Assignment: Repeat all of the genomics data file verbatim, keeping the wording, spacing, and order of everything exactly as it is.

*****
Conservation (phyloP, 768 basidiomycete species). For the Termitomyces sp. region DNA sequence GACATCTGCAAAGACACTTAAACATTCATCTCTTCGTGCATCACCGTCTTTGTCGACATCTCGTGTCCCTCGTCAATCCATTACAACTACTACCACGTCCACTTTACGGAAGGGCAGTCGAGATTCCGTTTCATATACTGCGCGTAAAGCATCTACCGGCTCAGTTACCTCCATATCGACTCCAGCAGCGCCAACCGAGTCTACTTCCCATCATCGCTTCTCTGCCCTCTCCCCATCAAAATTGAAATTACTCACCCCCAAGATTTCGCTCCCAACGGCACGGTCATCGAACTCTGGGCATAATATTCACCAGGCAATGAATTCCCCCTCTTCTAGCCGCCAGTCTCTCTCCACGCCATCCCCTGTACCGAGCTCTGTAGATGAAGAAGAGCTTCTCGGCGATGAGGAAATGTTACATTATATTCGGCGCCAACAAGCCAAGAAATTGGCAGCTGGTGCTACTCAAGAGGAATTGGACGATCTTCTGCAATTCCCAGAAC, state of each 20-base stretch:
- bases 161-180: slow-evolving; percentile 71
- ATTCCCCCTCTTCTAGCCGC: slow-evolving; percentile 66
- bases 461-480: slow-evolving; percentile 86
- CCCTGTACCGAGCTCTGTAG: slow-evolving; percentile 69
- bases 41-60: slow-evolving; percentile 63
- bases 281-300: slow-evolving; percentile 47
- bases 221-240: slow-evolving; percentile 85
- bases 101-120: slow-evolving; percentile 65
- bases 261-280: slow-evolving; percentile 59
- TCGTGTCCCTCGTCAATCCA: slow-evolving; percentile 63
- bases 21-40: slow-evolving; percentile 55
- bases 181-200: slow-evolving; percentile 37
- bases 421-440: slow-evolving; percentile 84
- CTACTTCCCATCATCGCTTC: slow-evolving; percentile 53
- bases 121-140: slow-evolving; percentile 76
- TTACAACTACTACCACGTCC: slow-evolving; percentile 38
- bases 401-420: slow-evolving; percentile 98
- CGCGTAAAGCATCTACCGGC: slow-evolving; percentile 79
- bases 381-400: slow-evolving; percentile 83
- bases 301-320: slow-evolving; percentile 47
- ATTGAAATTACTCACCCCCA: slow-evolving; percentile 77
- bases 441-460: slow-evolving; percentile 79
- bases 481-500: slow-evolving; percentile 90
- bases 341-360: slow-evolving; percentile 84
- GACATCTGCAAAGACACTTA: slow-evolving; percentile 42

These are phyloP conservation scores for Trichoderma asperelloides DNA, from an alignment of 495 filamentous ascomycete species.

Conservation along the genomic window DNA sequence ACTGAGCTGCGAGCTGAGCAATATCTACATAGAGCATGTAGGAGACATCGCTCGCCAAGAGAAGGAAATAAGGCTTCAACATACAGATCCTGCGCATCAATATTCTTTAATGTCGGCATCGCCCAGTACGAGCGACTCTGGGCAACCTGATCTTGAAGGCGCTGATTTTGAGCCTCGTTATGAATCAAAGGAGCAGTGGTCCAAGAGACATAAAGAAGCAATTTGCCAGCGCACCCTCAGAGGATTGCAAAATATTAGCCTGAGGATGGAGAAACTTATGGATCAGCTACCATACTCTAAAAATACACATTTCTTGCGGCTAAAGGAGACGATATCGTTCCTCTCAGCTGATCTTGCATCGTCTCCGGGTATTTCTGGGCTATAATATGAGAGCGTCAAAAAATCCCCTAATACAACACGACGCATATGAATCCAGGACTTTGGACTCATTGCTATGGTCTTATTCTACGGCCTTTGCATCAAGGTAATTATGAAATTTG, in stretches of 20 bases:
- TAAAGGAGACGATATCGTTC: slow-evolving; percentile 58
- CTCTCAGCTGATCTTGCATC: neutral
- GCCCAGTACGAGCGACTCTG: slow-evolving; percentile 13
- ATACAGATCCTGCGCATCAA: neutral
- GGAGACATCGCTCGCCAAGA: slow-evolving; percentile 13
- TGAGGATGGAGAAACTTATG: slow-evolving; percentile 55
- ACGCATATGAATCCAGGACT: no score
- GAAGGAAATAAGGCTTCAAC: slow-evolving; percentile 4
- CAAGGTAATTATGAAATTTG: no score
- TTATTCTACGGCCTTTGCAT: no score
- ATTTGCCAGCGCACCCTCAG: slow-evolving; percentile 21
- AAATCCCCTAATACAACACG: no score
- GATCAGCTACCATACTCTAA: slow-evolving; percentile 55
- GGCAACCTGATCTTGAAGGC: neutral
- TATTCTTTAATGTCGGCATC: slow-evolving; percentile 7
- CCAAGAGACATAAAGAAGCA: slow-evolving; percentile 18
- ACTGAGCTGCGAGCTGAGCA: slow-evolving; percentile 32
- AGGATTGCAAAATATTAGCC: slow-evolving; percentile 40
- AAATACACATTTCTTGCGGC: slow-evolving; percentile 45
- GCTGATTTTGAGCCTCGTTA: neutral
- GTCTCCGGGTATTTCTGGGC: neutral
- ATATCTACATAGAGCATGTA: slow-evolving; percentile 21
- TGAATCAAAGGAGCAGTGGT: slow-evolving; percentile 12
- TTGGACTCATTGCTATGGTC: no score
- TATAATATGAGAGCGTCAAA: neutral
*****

Conservation (phyloP, 768 basidiomycete species). For the Termitomyces sp. region DNA sequence GACATCTGCAAAGACACTTAAACATTCATCTCTTCGTGCATCACCGTCTTTGTCGACATCTCGTGTCCCTCGTCAATCCATTACAACTACTACCACGTCCACTTTACGGAAGGGCAGTCGAGATTCCGTTTCATATACTGCGCGTAAAGCATCTACCGGCTCAGTTACCTCCATATCGACTCCAGCAGCGCCAACCGAGTCTACTTCCCATCATCGCTTCTCTGCCCTCTCCCCATCAAAATTGAAATTACTCACCCCCAAGATTTCGCTCCCAACGGCACGGTCATCGAACTCTGGGCATAATATTCACCAGGCAATGAATTCCCCCTCTTCTAGCCGCCAGTCTCTCTCCACGCCATCCCCTGTACCGAGCTCTGTAGATGAAGAAGAGCTTCTCGGCGATGAGGAAATGTTACATTATATTCGGCGCCAACAAGCCAAGAAATTGGCAGCTGGTGCTACTCAAGAGGAATTGGACGATCTTCTGCAATTCCCAGAAC, state of each 20-base stretch:
- bases 161-180: slow-evolving; percentile 71
- ATTCCCCCTCTTCTAGCCGC: slow-evolving; percentile 66
- bases 461-480: slow-evolving; percentile 86
- CCCTGTACCGAGCTCTGTAG: slow-evolving; percentile 69
- bases 41-60: slow-evolving; percentile 63
- bases 281-300: slow-evolving; percentile 47
- bases 221-240: slow-evolving; percentile 85
- bases 101-120: slow-evolving; percentile 65
- bases 261-280: slow-evolving; percentile 59
- TCGTGTCCCTCGTCAATCCA: slow-evolving; percentile 63
- bases 21-40: slow-evolving; percentile 55
- bases 181-200: slow-evolving; percentile 37
- bases 421-440: slow-evolving; percentile 84
- CTACTTCCCATCATCGCTTC: slow-evolving; percentile 53
- bases 121-140: slow-evolving; percentile 76
- TTACAACTACTACCACGTCC: slow-evolving; percentile 38
- bases 401-420: slow-evolving; percentile 98
- CGCGTAAAGCATCTACCGGC: slow-evolving; percentile 79
- bases 381-400: slow-evolving; percentile 83
- bases 301-320: slow-evolving; percentile 47
- ATTGAAATTACTCACCCCCA: slow-evolving; percentile 77
- bases 441-460: slow-evolving; percentile 79
- bases 481-500: slow-evolving; percentile 90
- bases 341-360: slow-evolving; percentile 84
- GACATCTGCAAAGACACTTA: slow-evolving; percentile 42

These are phyloP conservation scores for Trichoderma asperelloides DNA, from an alignment of 495 filamentous ascomycete species.

Conservation along the genomic window DNA sequence ACTGAGCTGCGAGCTGAGCAATATCTACATAGAGCATGTAGGAGACATCGCTCGCCAAGAGAAGGAAATAAGGCTTCAACATACAGATCCTGCGCATCAATATTCTTTAATGTCGGCATCGCCCAGTACGAGCGACTCTGGGCAACCTGATCTTGAAGGCGCTGATTTTGAGCCTCGTTATGAATCAAAGGAGCAGTGGTCCAAGAGACATAAAGAAGCAATTTGCCAGCGCACCCTCAGAGGATTGCAAAATATTAGCCTGAGGATGGAGAAACTTATGGATCAGCTACCATACTCTAAAAATACACATTTCTTGCGGCTAAAGGAGACGATATCGTTCCTCTCAGCTGATCTTGCATCGTCTCCGGGTATTTCTGGGCTATAATATGAGAGCGTCAAAAAATCCCCTAATACAACACGACGCATATGAATCCAGGACTTTGGACTCATTGCTATGGTCTTATTCTACGGCCTTTGCATCAAGGTAATTATGAAATTTG, in stretches of 20 bases:
- TAAAGGAGACGATATCGTTC: slow-evolving; percentile 58
- CTCTCAGCTGATCTTGCATC: neutral
- GCCCAGTACGAGCGACTCTG: slow-evolving; percentile 13
- ATACAGATCCTGCGCATCAA: neutral
- GGAGACATCGCTCGCCAAGA: slow-evolving; percentile 13
- TGAGGATGGAGAAACTTATG: slow-evolving; percentile 55
- ACGCATATGAATCCAGGACT: no score
- GAAGGAAATAAGGCTTCAAC: slow-evolving; percentile 4
- CAAGGTAATTATGAAATTTG: no score
- TTATTCTACGGCCTTTGCAT: no score
- ATTTGCCAGCGCACCCTCAG: slow-evolving; percentile 21
- AAATCCCCTAATACAACACG: no score
- GATCAGCTACCATACTCTAA: slow-evolving; percentile 55
- GGCAACCTGATCTTGAAGGC: neutral
- TATTCTTTAATGTCGGCATC: slow-evolving; percentile 7
- CCAAGAGACATAAAGAAGCA: slow-evolving; percentile 18
- ACTGAGCTGCGAGCTGAGCA: slow-evolving; percentile 32
- AGGATTGCAAAATATTAGCC: slow-evolving; percentile 40
- AAATACACATTTCTTGCGGC: slow-evolving; percentile 45
- GCTGATTTTGAGCCTCGTTA: neutral
- GTCTCCGGGTATTTCTGGGC: neutral
- ATATCTACATAGAGCATGTA: slow-evolving; percentile 21
- TGAATCAAAGGAGCAGTGGT: slow-evolving; percentile 12
- TTGGACTCATTGCTATGGTC: no score
- TATAATATGAGAGCGTCAAA: neutral